Tibetan Gilded Bronze Figure of the Tantric Buddha Vajrasattva

£ 1,750.00

A superbly detailed Tibetan gilded bronze figure of the tantric Buddha Vajrasattva, also known as Diamond Thunderbolt. Made of cast, gilded bronze, Vajrasattva sits in vajrasana, or full lotus position, depicted with downcast eyes and a gently smiling mouth. He would have originally held a Vajra sceptre in one hand, raised at heart level, unfortunately now missing. His other hand, resting on his foot, holds a Tribu, a Tibetan bell. He is richly ornamented in jewellery, including a five-pointed crown, earrings, necklaces and armlets, all studded with semi-precious green and purple-red stone beads. His long hair is depicted falling in elegant tresses over his shoulders and arms, the rest tied up in a high bun topped by a vajra, all very finely detailed with incisions. Vajrasattva is clothed in a dhoti covering his lower half, which beautifully falls in drapes over the Buddha’s legs, and features a very fine scrolling vegetal design along its rim. The tantric Buddha sits on a hollow lotus throne, which would have been filled with Buddist relics, the base sealed with a dented copper plate inscribed with a Visvajra, or Double Vajra. Statuettes, such as this beautiful example, were placed in temples and shrines, as a way to accrue the merit needed for good karma in Buddhist religion.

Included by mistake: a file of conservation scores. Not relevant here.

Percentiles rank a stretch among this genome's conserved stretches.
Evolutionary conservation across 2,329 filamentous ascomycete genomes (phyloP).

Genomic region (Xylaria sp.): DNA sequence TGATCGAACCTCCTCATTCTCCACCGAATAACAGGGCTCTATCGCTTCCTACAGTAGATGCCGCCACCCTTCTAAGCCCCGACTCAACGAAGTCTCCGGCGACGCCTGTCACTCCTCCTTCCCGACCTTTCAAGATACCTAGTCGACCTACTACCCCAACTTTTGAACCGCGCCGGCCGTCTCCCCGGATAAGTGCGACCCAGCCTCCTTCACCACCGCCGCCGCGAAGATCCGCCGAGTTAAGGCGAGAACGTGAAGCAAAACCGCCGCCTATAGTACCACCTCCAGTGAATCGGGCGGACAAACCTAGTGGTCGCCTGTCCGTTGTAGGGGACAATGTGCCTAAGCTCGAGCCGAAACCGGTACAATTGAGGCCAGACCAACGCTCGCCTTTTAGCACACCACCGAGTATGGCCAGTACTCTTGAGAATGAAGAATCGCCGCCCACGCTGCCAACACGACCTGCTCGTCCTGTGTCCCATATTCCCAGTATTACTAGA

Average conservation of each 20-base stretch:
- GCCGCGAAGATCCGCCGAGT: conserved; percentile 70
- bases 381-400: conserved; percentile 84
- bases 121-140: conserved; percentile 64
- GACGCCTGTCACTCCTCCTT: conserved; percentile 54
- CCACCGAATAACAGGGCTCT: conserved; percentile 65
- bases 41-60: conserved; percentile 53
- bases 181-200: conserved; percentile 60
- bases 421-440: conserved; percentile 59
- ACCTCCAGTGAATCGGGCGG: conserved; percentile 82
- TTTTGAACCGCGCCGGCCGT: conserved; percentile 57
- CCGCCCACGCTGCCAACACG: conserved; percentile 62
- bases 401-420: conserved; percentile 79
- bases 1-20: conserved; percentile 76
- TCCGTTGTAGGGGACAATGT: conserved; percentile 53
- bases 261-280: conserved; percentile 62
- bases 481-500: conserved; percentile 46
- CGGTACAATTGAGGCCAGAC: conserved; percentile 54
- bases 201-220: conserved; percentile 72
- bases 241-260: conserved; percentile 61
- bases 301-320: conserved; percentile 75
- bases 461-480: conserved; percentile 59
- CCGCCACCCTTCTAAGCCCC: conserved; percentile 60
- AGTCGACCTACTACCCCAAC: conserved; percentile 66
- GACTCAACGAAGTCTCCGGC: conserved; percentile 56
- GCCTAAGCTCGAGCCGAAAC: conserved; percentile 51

Date: Circa 18th-19th century AD.
Period: Qing Dynasty.
Provenance: Ex North London collection, 2000s.
Condition: Extremely fine.


Product Code: CS-56
Category: Tags: , , ,

Vajrasattva is a deity connected with meditation in the Vajrayana school of Buddhism, and is associated with purification of the mind and spirit.

The Vajra sceptre is the symbol of Vajrayana, or Tantric Buddhism, one of the three main schools of Buddhism. Vajrayana can be translated as “Thunderbolt Way” or “Diamond Way” in relation to the thunderbolt experience of Buddhist enlightenment. It is also connected with the concept of indestructibility as diamonds are harder than all other gemstones.In Tantric or Vajrayana Buddhism, the Vajra sceptre and the Tribu bell are used in many rites by either a lama or any Vajrayana practitioner of spiritual exercises. Interestingly, the Vajra is a male polysemic symbol representative of many things for Tantric Buddhism. It is almost always paired with the Tribu bell, which is a female symbol, denoting praina (wisdom). Some deities are portrait holding both items, the Vajra sceptre and Tribu bell, in separate hands, symbolising the union of the forces of compassion and wisdom, respectively.

To discover more about Tibetan Buddhist artistic production, please visit our relevant blog post: Tibetan Buddhist Bronzes.

Dimensions W 18 x H 23 cm

Central Asia



Semi-Precious Stone